How Can I Control My Emotional Eating Disorders? Let Bright Hub Help!

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How Can I Control My Emotional Eating Disorders?

When people ask, “How can I control my emotional eating disorders?” they are referring to emotional triggers that cause them to overeat.

Emotional eating is the act of using food as a way to disassociate from a reality or to soothe feelings stressed by unhappiness, frustration, depression, loneliness, or boredom. The eating disorder sufferers are using “food thoughts” to control or manage their feelings.

Some examples of emotional eating are consuming large amounts of food when the body is not hungry, eating very quickly, and hoarding or hiding food. Another may be eating so much that the body is uncomfortable or even in pain. These behaviors commonly cause emotional distress, frustration, and even disgust once the food has been ingested. However, it is very normal for eating disorder sufferers to feel that their eating habits are out of control and they are unable to stop. These feelings often cause them to feel desperate and depressed.

Identifying Physical Versus Emotional Hunger

With emotional eating, the signals from the body to the brain are ignored or just not heard. Food is normally eaten very quickly in large quantities before the stomach has a chance to send a signal to the brain telling it that the body is full.

Before answering the question, “How can I control my emotional eating disorders,” learning to identify the difference between emotional eating and actual hunger needs to happen. Once the mind reconnects with the body and learns to listen to signals that come from the stomach, controlling overeating behaviors can be initiated.

One way in which to pinpoint physical hunger versus emotional eating is to start a food diary. Jotting down what was eaten, how much, at what time, and feelings associated with the food before being ingested and after can show a pattern in a very few days. A food diary can help an eating disorder sufferer find connecting feelings and subsequent eating behaviors to better find the emotional triggers so a way can be found to minimize and eliminate them.

Tips to Help Overcome Emotional Eating

Once some of the emotional triggers have been recognized, it’s time to address them. Here are some tips to help overcome those emotional triggers.

If loneliness seems to be a trigger, then it’s time to round up family and friends to help. When it’s time to eat, make sure you have someone around to share a meal with you. A shared meal usually means conversation which means it takes longer to eat. The longer it takes to eat a meal, the less is eaten because the body has a chance to send a signal to the brain telling it when the body is full. Taking longer to eat is a good way to train your brain to recognize body signals that it has been ignoring for some time.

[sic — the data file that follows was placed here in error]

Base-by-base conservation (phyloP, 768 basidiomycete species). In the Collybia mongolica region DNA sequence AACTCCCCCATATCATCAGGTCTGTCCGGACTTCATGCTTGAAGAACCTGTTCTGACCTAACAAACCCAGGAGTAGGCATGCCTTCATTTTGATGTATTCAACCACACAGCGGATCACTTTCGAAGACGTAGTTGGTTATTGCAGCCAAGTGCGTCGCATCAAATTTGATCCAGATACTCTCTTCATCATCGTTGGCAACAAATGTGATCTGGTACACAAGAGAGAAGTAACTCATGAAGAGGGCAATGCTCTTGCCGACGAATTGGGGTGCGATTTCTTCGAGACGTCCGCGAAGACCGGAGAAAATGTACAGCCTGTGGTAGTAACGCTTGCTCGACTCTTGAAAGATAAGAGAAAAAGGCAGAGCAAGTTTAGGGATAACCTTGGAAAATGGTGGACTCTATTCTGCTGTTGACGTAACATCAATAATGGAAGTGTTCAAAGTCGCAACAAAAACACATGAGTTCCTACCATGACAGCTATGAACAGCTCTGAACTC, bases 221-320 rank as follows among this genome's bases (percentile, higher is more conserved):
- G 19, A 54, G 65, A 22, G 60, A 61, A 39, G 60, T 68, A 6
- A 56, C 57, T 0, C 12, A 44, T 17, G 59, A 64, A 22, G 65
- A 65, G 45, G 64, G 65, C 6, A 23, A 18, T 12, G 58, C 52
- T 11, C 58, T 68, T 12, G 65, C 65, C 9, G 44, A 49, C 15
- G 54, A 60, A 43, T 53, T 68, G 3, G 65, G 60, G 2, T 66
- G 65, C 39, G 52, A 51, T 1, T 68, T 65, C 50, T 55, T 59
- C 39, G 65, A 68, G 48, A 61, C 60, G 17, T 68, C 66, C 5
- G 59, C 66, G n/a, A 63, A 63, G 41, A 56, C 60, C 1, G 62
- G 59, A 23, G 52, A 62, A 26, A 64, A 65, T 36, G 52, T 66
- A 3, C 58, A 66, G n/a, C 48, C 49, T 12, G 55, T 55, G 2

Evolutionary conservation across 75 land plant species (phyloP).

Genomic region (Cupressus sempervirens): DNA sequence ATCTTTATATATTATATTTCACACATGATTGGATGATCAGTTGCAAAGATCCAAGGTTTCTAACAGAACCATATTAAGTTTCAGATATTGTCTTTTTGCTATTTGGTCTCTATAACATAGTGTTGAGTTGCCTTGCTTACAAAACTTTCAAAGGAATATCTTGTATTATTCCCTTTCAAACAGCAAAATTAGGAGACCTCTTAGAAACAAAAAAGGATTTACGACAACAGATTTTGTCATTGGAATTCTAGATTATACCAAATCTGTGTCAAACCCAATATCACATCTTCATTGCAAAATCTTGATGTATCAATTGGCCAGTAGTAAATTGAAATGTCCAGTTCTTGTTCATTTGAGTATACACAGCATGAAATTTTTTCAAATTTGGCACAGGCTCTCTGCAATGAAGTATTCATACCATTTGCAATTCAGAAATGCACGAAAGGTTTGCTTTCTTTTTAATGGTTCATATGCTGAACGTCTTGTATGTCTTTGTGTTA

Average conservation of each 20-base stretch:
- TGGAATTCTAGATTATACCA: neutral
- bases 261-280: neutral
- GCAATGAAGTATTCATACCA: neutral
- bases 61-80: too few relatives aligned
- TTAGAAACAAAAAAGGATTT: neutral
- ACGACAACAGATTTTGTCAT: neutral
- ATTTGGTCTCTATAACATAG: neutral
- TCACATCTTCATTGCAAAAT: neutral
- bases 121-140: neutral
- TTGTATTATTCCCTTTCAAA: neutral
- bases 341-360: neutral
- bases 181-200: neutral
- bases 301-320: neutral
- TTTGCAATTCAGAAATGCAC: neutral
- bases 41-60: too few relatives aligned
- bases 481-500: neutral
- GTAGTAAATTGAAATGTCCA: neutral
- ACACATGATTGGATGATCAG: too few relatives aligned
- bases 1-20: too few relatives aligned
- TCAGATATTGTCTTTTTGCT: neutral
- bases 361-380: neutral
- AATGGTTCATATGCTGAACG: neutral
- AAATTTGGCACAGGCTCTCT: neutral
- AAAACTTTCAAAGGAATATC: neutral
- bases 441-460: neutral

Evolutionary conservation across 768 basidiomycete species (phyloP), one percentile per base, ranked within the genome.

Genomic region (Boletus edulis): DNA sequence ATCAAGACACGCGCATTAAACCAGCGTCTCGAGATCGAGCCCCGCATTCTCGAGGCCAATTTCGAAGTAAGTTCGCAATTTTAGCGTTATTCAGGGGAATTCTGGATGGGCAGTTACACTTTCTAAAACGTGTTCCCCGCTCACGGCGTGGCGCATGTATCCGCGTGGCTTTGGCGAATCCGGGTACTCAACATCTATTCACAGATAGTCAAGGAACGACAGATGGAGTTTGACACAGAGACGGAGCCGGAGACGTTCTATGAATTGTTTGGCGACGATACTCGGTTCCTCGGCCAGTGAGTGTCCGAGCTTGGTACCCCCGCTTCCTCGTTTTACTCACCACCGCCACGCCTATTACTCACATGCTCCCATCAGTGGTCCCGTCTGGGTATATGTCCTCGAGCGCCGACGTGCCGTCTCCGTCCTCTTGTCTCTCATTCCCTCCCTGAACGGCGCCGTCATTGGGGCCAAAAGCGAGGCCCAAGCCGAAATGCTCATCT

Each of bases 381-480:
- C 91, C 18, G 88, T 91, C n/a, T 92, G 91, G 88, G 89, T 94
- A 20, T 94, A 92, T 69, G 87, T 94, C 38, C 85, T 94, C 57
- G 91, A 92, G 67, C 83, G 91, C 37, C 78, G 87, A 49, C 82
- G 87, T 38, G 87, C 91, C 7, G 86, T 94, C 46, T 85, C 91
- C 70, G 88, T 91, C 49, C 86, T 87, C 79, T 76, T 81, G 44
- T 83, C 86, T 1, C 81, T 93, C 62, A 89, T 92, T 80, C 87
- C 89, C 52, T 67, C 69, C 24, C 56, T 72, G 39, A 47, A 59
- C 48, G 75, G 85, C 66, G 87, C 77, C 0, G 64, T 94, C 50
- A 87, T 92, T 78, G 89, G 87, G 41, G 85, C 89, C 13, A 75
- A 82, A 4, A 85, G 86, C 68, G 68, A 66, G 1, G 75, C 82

Instead of sitting down for a meal, grab a healthy sandwich or a piece of fruit and take a walk around the neighborhood or park. Exercising with a snack is a healthy alternative to overeating.

Many find that meditation or yoga help relax the body enough to eliminate food cravings. Try this type of exercise for 15-20 minutes and see if the craving to overeat goes away.

Instead of finding a quiet place to indulge in a large meal, call a friend and go shopping, go cycling, or go visiting. Instead of seeking solitude, seek a social outlet.

This is a great time to pick up a new hobby or activity, preferably one that involves others. Join a biking club, a bowling league, or a line dancing group. Avoid being alone by learning new things with new people. Being social will help combat depression and loneliness. Staying busy gives less time for your emotions to think about food.

Eating small meals more often throughout the day will help keep your blood sugar stable and the moods level. Don’t skip breakfast.

Get rid of the junk or high calorie foods in the house. Why allow temptation to wave it’s hands in front of your face. Replace the high calorie food with healthy foods like fresh fruits and vegetables. Plan fun healthy snacks ahead of time while at the grocery store so even the good for you food sounds appetizing when scouting through the refrigerator. A crunchy red apple with a handful of salty almonds or cashews makes for a flavorful snack or small meal. Since it has the combination of sweet, crunchy, and salty, it also satisfies many of the bad-for-you food cravings your body may be accustomed to.

Get lots of rest. It’s too easy to overeat when your body is tired and your mind is unable to focus properly.

If you follow some of these tips to help overcome emotional eating, day by day it will become easier to stay away from harmful overeating behaviors.

Put pride aside and ask for help from family and friends. After all, that’s what family and friends are for.


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